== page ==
Monday, April 18, 2011

Adventures in the Windy City

April 17, 2011

It’s ten o’clock on Sunday night. I’m curled on the bed in one of my weird pregnancy positions keying this in before packing everything up prepatory to leaving Chicago at five-thirty tomorrow morning. We’ve spent a night and a day here: it’s been great to have a day to relax. The moving process had become such a nightmare that, as sad as I was to leave Wisconsin, I nearly wept for joy when we were finally on the road.

Friday night we slept in front of the fireplace of the “Chalet”, a rental cabin owned by part of Tanner’s family. (Cabin in this case meaning 4-bedroom 3 ½ bath vacation castle.) Too tired to appreciate it properly, I still thought it was special. The house is almost a hundred years old, built by my husband’s German ancestors in the model of a German hunting lodge. You could practically smell the history; a dark quiet blanket of time past covered the place like oil film on water.

Saturday we spent in the night in Chicago with Tanner’s friends. Exhausted sums up my impression. I blithely assumed I would be different from every other heavily-pregnant woman who suffers from backaches and swelling on car trips. Ha. Legs like sausages and a spinal cord which felt as though it had been used as a bungee. Can’t wait for that when we hit the road again.

Today, however, Tanner and I explored Chicago – or at least much of downtown. The two highlights of the day? The Butterfly Room, a branch of the Nature Museum – more or less a small conservatory crammed with butterflies. They flutter everywhere, like falling leaves in autumn, sometimes so close that you feel the tiny gust of their passing. Possibly more amazing than the live butterflies was the hatchery, where dozens of different cocoons were hanging, waiting to hatch. I had no idea how many incredible cocoons butterflies come from! Green jade drops with gold spikes. Small egg-shaped metallic oblongs, so polished you can see your reflection in them. !!!!!

The other highlight was the GNC broadcasting building, a beautiful old stone building, where some GENIUS had imbedded stones, rocks, and bits of architecture from all over the world. There was a chunk of rock from Golgatha. A bas relief from an ancient temple in China. A tiny gargoyle from Notre Dame Cathedral. The Papal Insignia from St. Peter’s Gate in Rome. A bit of quartz-riddled granite from Antarctica. And dozens more! It had to have been one of the coolest things I’ve ever seen. I circled the entire building, touching every stone, amazed at the texture of the history under my fingertips.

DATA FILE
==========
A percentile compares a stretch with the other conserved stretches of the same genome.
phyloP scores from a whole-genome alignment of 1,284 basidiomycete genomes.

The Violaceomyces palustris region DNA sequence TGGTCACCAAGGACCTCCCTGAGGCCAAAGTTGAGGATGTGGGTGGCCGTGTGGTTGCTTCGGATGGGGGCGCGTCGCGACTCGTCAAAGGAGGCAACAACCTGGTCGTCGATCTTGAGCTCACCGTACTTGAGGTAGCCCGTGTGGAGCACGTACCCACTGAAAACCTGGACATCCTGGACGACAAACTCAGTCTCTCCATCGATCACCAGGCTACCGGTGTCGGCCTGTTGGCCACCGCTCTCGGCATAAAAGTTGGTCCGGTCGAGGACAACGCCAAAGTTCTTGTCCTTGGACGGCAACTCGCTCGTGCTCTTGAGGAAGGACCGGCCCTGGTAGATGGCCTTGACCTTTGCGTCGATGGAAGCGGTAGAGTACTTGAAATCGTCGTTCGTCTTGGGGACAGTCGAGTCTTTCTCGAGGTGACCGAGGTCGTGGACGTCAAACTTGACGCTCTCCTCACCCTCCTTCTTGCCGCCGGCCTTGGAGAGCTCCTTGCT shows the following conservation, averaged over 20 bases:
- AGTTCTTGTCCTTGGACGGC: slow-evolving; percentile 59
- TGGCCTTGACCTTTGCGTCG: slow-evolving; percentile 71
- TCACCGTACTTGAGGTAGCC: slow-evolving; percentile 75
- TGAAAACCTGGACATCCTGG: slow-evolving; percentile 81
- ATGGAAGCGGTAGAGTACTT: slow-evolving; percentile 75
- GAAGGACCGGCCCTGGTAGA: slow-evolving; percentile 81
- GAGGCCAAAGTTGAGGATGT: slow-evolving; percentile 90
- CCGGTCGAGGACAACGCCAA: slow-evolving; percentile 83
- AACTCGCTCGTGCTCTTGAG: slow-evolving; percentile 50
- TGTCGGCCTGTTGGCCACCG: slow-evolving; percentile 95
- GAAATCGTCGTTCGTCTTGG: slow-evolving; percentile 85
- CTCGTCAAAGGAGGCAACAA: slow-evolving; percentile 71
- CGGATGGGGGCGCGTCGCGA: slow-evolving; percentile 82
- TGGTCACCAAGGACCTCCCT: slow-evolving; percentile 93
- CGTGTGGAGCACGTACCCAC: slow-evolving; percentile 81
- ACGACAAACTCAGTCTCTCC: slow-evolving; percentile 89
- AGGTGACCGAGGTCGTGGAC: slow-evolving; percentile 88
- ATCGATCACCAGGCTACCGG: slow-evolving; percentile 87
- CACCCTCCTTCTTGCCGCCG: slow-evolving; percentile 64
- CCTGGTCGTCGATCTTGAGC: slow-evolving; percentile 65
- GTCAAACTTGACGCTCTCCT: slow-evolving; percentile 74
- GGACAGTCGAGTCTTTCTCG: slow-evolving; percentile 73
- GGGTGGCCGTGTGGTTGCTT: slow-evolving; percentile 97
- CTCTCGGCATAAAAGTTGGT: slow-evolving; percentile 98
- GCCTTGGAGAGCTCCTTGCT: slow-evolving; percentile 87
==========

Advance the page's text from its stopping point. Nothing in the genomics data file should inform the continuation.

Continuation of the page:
The serious part of the trip begins tomorrow. Can’t say I’m terribly excited about being stuck in a car, but I am excited. Exploring Chicago today whetted my appetite for discovery. There’s so much out there to see. I can’t wait to keep exploring.

Saturday, April 9, 2011

The Karate Kid

So I’ve been feeling the baby move for about a month and a half now. The moves have gone from the sensation best described as a “fishtail without the fin” to fullblown kicks and punches. This baby knows karate! Sometimes it feels like Neo and Mr. Smith are having a little practice bout in between my bladder and my lungs. (Oh yeah, and the bladder punching bag thing Baby does at 2AM is just adorable. Not!)

The other movement I feel a lot is the Squirm. This consists of Baby jamming hands or feet (depending on whether this is a headstand or not) against my spine and pushing. Sometimes I think Baby is seriously going to pop right out my abdomen! The cool part about this, though, is that I can often discern body parts. Feet feel different from hands. The spine has little bumps the size of peas. And what a bony little behind!

In ancient times people believed the first movements (“quickening”) signaled the advent of the baby’s soul. While I believe the baby has a soul from the moment of conception, I understand now why that belief was held. In one incredible day the baby goes from a strange bump inside you to a squiggling, moving, alive child. In one lifechanging moment you go from an ordinary woman to a Mother. It’s…well. It’s not very easy to put that into words.

(The writer in me likes the term “quickening” btw, because it literally means “coming to life”. The term “quick” was used interchangeably with “life” or “soul”. Hence the term “to cut someone to the quick.”)